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Luke Isley
Ballet West principal artist Haley Henderson Smith and first soloist Rex Tilton in "The Sleeping Beauty."

Is ballet dying? Not if Ballet West has anything to do with it.

One of artistic director Adam Sklute’s contributions to the company since taking the helm in 2007 has been producing the annual “Innovations” program, which this year runs May 16-24 at the Rose Wagner Performing Arts Center.

One of its purposes is to whet the appetite of future-minded fans.

For some, ballet may seem a remnant of another era. Often seen as change-resistant in a barrage of modern entertainments, classical dance’s patronage is graying, and many young people see the art form as rigid and stuffy. Ballet West is working hard to prove otherwise.

“We are trying to show the public what today’s ballet has to offer,” said Sklute, cataloguing such efforts as enlisting new works, reaching millions with a recent reality TV show, using social media, expanding the Ballet West Academy into an internationally renowned training program and making traditional story ballets shorter and more exciting.

“We’re using every means to reach out and embrace the future,” he said.

“Innovations” is perhaps the most visible means of embracing ballet’s inevitable evolution. The program involves dancers submitting their ideas to Sklute for a chance to choreograph in the annual season closer. When making his selections, Sklute considers the musical interest, how each piece will complement the others and whether it will stretch the boundaries of ballet.

“Without encouraging new choreography, there is no future for this art form,” Sklute said in a 2013 interview.

This year’s multidance contemporary program showcases several small works created by aspiring company members whose youth and vitality connect with the new audiences Ballet West is seeking. Also invited to guest choreograph is Philadelphia-based BalletX’s co-founder, Matthew Neenan.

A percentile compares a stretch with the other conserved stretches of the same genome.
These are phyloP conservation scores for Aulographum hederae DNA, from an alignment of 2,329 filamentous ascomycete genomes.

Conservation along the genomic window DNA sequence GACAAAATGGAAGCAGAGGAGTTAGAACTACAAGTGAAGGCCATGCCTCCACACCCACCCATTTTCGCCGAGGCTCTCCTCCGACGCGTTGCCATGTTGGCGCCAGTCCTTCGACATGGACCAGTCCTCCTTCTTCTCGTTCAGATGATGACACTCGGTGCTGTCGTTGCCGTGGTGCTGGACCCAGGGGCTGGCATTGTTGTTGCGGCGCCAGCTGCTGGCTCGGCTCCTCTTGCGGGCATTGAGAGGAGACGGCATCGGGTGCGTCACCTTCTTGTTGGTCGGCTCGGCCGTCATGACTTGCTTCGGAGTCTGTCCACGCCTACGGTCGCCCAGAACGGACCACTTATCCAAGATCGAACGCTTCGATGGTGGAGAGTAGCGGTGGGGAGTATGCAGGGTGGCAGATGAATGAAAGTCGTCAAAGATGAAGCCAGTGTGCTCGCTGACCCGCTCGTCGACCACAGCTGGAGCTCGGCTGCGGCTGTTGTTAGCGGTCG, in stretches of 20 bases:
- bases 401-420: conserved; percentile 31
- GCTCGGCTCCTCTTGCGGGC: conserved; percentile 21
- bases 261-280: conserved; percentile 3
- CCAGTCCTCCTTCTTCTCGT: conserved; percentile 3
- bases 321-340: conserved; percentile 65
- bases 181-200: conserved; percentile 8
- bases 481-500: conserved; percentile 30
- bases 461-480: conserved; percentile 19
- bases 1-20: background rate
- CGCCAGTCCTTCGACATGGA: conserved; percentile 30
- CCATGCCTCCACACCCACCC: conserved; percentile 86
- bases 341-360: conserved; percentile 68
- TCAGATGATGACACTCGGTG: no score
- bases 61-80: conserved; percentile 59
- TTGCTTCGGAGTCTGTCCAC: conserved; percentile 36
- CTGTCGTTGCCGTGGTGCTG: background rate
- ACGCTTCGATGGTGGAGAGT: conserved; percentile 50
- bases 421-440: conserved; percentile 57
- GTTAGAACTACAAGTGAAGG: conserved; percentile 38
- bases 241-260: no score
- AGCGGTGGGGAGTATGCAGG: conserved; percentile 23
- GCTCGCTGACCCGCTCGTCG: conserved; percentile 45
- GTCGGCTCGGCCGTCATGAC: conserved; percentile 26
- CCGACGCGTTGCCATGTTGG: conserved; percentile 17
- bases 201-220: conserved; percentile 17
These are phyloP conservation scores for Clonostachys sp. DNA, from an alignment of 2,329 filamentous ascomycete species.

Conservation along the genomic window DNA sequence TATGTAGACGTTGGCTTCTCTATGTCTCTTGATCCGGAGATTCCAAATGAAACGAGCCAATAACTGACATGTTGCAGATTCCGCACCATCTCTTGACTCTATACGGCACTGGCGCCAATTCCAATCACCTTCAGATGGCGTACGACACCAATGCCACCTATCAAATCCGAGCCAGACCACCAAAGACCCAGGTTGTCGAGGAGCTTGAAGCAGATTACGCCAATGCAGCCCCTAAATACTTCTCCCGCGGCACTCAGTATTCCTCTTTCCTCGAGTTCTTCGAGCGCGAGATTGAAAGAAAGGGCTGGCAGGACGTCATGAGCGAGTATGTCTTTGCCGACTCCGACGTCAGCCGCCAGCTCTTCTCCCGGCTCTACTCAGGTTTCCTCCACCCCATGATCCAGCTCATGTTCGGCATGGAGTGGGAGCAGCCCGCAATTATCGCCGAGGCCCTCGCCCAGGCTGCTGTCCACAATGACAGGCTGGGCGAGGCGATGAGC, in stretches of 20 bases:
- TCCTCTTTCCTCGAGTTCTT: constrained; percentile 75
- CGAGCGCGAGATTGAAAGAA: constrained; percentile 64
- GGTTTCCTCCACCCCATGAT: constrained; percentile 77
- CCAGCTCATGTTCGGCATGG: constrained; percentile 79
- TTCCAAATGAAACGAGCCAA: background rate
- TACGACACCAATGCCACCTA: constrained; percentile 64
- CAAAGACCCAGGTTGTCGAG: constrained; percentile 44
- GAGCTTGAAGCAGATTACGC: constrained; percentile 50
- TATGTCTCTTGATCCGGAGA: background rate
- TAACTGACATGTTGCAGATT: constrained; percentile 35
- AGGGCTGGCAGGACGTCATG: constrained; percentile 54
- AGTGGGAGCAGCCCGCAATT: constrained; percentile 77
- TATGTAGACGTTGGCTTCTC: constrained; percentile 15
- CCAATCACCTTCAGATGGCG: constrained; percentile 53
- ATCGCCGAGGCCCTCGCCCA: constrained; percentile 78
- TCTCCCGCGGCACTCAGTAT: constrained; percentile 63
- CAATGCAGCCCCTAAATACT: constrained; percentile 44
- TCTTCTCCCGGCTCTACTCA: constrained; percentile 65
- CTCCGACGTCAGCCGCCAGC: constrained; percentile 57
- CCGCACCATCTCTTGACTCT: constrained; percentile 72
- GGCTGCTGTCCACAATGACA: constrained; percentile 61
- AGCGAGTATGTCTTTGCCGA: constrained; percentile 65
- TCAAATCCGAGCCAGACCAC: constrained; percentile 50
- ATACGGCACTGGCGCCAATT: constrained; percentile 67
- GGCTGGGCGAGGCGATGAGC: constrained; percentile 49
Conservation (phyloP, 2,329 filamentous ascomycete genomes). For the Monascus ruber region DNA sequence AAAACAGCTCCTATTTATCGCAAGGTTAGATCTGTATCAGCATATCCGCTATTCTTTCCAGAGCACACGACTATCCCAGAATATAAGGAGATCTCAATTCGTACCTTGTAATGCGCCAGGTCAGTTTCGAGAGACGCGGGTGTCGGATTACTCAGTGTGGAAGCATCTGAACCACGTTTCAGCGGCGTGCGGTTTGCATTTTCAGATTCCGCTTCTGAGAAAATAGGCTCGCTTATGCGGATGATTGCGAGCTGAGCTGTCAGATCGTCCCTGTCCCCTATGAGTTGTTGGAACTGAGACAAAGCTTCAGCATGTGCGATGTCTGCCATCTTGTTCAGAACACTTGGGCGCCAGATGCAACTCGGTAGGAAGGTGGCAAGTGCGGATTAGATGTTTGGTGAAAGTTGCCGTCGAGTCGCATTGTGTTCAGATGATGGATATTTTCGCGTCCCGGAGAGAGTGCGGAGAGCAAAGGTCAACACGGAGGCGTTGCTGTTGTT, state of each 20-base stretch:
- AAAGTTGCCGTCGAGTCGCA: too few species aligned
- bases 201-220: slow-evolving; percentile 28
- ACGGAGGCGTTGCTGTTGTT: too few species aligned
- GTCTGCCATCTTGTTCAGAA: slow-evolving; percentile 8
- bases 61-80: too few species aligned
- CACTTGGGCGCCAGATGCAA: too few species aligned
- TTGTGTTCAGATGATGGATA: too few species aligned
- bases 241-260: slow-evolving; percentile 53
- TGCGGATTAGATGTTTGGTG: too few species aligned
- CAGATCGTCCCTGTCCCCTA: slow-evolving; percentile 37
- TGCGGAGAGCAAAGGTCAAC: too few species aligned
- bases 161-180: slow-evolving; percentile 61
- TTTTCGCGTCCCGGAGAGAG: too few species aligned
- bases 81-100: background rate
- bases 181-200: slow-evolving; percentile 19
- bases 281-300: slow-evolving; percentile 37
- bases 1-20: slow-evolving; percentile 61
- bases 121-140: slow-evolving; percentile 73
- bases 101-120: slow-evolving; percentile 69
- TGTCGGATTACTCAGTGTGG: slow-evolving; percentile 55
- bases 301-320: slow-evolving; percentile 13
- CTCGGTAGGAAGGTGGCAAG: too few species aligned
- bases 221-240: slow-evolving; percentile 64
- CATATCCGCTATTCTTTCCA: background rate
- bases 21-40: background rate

“Matthew’s use of the classical ballet idiom melded with contemporary dance is unique and stunning,” Sklute said. “The dancers have loved the creative process with him and he has brought so much out of them. It is clear why he is one of the most sought-after choreographers in America today.”

Neenan’s “The Sixth Beauty,” danced to a complex piano score by Argentine composer Alberto Ginastera, examines the act of reflecting on one’s past, from the dysfunctional episodes to the harmonious ones.

Company-created pieces include soloist Christopher Anderson’s “Paths.” With his piece set to Dvorak’s “Romance in F minor” as well as Michael Nyman’s “Drowning by Number 3,” Anderson takes the concept of “engaging the audience” to a whole new level.

“I’m inviting volunteers onstage to serve as a living, dancing backdrop,” Anderson said of his ballet for four soloists. “I envision them serving a role similar to a Greek chorus.”

Artist Tyler Gum’s “Inverted Affect” will follow. Gum drew inspiration from his grandfather’s life and the cowboy poetry he left behind. Set to a collaborative score of electric guitar, percussion and poetry reading fragments, Gum utilizes the strength and grace of five dancers, exploring the ripple effect of a single decision through dance, musical composition and scenic elements.

Soloist Emily Adams’ “Mixed Signals” features four women and three men dancing to an electronic score. With a playful and mysterious science-fiction flavor, Adams’ imaginative work loosely searches how beings from another world might react if given the opportunity to inhabit the human body. What would learning to be human look like? The capacity of our bodies comes to light as Adams explores human senses, interactions and connections.

Finishing the program is principal dancer Christopher Ruud’s “Great Souls,” a stark and symbolic black-and-white ballet set to four movements of Beethoven. With six couples and six single dancers, the work is an expression of love and loss.

So what will become of ballet during this century? Sklute remains optimistic, but he’s working hard to establish new programs like “Innovations” to ensure the upper hand.

“The art form is not dying. People will always love to watch dance. The human body and its abilities will always mesmerize us,” Sklute said in a 2013 interview. “So for us, it’s not ‘why don’t people want dance?’; it’s ‘what can we do to make dance more accessible?’ It’s the access to the masses that ballet has sometimes lost along the way.”

If you go ...

What: Ballet West’s “Innovations 2014”

When: May 16-17 and 21-24, 7:30 p.m., with a 2 p.m. performance May 24

Where: Rose Wagner Performing Arts Center, 138 W. 300 South

How much: $45

Tickets: 801-355-2787 or balletwest.org